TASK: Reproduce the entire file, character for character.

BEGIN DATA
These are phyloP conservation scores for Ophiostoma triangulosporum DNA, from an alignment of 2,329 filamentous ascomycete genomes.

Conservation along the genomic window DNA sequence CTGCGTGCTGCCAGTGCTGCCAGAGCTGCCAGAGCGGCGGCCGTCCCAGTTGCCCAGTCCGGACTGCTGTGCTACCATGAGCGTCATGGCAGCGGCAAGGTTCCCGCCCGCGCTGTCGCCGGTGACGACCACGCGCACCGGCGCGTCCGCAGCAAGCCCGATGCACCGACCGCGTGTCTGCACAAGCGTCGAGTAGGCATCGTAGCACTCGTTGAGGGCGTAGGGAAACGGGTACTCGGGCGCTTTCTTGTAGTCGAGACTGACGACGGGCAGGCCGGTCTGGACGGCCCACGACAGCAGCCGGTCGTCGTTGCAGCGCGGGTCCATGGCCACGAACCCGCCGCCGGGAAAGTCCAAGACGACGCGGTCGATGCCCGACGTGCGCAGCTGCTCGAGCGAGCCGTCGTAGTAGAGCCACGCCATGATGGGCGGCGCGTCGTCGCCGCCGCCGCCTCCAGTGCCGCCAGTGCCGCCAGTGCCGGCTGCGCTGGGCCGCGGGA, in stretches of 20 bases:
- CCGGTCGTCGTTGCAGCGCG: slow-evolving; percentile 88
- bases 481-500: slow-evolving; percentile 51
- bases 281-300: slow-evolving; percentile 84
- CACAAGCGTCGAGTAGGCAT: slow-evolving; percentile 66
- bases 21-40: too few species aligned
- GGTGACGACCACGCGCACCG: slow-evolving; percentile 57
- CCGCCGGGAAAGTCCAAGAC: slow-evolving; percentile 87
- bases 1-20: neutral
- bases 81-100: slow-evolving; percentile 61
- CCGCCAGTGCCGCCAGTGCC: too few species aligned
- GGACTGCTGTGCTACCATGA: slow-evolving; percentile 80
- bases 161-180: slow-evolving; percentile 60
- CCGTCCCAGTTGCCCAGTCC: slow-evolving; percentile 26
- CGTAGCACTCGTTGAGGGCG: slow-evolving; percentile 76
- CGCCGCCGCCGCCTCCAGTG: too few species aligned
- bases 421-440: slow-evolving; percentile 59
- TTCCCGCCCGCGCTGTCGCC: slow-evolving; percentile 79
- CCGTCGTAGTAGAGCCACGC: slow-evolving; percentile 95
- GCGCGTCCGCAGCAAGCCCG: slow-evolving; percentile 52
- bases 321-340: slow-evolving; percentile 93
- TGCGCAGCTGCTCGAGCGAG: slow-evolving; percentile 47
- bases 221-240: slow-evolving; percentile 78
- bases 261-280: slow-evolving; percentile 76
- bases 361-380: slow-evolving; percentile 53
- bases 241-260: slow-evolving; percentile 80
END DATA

These are phyloP conservation scores for Ophiostoma triangulosporum DNA, from an alignment of 2,329 filamentous ascomycete genomes.

Conservation along the genomic window DNA sequence CTGCGTGCTGCCAGTGCTGCCAGAGCTGCCAGAGCGGCGGCCGTCCCAGTTGCCCAGTCCGGACTGCTGTGCTACCATGAGCGTCATGGCAGCGGCAAGGTTCCCGCCCGCGCTGTCGCCGGTGACGACCACGCGCACCGGCGCGTCCGCAGCAAGCCCGATGCACCGACCGCGTGTCTGCACAAGCGTCGAGTAGGCATCGTAGCACTCGTTGAGGGCGTAGGGAAACGGGTACTCGGGCGCTTTCTTGTAGTCGAGACTGACGACGGGCAGGCCGGTCTGGACGGCCCACGACAGCAGCCGGTCGTCGTTGCAGCGCGGGTCCATGGCCACGAACCCGCCGCCGGGAAAGTCCAAGACGACGCGGTCGATGCCCGACGTGCGCAGCTGCTCGAGCGAGCCGTCGTAGTAGAGCCACGCCATGATGGGCGGCGCGTCGTCGCCGCCGCCGCCTCCAGTGCCGCCAGTGCCGCCAGTGCCGGCTGCGCTGGGCCGCGGGA, in stretches of 20 bases:
- CCGGTCGTCGTTGCAGCGCG: slow-evolving; percentile 88
- bases 481-500: slow-evolving; percentile 51
- bases 281-300: slow-evolving; percentile 84
- CACAAGCGTCGAGTAGGCAT: slow-evolving; percentile 66
- bases 21-40: too few species aligned
- GGTGACGACCACGCGCACCG: slow-evolving; percentile 57
- CCGCCGGGAAAGTCCAAGAC: slow-evolving; percentile 87
- bases 1-20: neutral
- bases 81-100: slow-evolving; percentile 61
- CCGCCAGTGCCGCCAGTGCC: too few species aligned
- GGACTGCTGTGCTACCATGA: slow-evolving; percentile 80
- bases 161-180: slow-evolving; percentile 60
- CCGTCCCAGTTGCCCAGTCC: slow-evolving; percentile 26
- CGTAGCACTCGTTGAGGGCG: slow-evolving; percentile 76
- CGCCGCCGCCGCCTCCAGTG: too few species aligned
- bases 421-440: slow-evolving; percentile 59
- TTCCCGCCCGCGCTGTCGCC: slow-evolving; percentile 79
- CCGTCGTAGTAGAGCCACGC: slow-evolving; percentile 95
- GCGCGTCCGCAGCAAGCCCG: slow-evolving; percentile 52
- bases 321-340: slow-evolving; percentile 93
- TGCGCAGCTGCTCGAGCGAG: slow-evolving; percentile 47
- bases 221-240: slow-evolving; percentile 78
- bases 261-280: slow-evolving; percentile 76
- bases 361-380: slow-evolving; percentile 53
- bases 241-260: slow-evolving; percentile 80